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The Italian Parliament might soon address the failure of the war on drugs: earlier today, a joint committee MPs has presented a bill that proposes cannabis legalization.

The committee – called “Legal Cannabis” – is made of 218 deputies and senators – a significant number, considering that the total numbers of Members of Parliament amounts to 945.

It is a proposal that represents a strong change from the policies of the past quarter century, which were strongly repressive towards consumers – in particular with the 2006 Fini-Giovanardi law, later considered unconstitutional and repealed.
According to a Ipsos poll (commissioned by the Committee), the proposal would get broad consensus: 73% of Italians are in favor of the legalization of cannabis, including conservative voters (the latter with numbers slightly above 50%.)

The bill is the starting point for a comprehensive law that is based on three pillars: possession and consumption, trade, therapeutic use.

Here are the main points.

Possession
Every adult person may hold up to 15 grams at home and can carry up to 5 grams, also for recreational purposes. The absolute prohibition for minors stays, as well as drug dealing.
Home cultivation will be allowed: every individual can have up to 5 plants, prior authorization by the agency in charge. In this regard, the privacy law would need to be modified to include greater protection for this kind of information.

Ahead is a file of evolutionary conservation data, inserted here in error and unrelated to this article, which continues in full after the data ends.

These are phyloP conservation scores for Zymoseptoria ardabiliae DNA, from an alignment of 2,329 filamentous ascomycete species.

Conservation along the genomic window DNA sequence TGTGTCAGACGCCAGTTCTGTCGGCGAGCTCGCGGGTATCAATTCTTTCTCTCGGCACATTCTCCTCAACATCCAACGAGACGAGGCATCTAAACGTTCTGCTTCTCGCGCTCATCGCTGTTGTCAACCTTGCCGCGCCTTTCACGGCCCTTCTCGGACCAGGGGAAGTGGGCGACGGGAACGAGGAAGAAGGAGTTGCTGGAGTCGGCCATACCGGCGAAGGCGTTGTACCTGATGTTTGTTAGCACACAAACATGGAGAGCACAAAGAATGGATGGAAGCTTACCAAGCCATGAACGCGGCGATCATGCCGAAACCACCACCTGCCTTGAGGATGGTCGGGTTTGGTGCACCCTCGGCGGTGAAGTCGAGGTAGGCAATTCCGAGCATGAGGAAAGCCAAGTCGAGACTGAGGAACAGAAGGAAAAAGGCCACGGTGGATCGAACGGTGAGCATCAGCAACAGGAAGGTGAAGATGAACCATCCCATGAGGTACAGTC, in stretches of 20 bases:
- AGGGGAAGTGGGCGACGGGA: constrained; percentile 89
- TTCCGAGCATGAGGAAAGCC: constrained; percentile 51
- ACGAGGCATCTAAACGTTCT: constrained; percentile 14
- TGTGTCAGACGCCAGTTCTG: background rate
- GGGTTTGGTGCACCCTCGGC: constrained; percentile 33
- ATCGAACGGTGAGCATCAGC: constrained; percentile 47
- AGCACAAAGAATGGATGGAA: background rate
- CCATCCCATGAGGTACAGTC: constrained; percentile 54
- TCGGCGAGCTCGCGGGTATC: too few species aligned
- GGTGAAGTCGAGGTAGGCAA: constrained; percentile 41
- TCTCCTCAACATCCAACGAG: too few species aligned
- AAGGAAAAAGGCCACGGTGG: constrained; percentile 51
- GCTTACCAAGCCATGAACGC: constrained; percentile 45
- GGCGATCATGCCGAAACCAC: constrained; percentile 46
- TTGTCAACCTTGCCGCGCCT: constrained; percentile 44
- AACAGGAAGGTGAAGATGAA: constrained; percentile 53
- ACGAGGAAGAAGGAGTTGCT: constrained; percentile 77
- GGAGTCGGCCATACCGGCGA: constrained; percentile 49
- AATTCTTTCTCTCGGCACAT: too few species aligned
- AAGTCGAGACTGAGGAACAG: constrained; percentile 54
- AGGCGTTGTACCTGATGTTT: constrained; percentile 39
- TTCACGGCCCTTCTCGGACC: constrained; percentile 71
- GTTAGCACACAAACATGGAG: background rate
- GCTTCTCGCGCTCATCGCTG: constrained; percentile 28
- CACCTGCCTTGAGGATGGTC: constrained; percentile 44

There will be also the possibility to create Cannabis Social Clubs: groups of up to 50 adults (no minors allowed) who can grow marijuana in association, on a non-profit base, for a total of 250 plants.

Intergruppo legalizzazione cannabis: vendita

Sale
People will be allowed to grow, process and sell cannabis (retail). For all these options, a special license will be provided. Import and export will remain prohibited.

Therapeutic consumption
Self-production will be granted, as well as facilitated procedures to buy medicines based on cannabis.

Other relevant aspects of the law include the prohibition on smoking in public places or even open to the public (eg. in the parks) and the fact that 5% of the proceeds from cannabis legalization will go into the fund for the fight against drugs, and will be used for educational campaigns.

The goal of the law is to overcome the system of criminalization of the consumer, but also to take away money from the organized crime, directing it instead into the government budget. This will help the country’s economy, boosting various sectors (agriculture , trade, etc.) related to the chain of production, processing and consumption.

“We are sure that the law will be approved in this legislature,” said the committee’s spokespeople.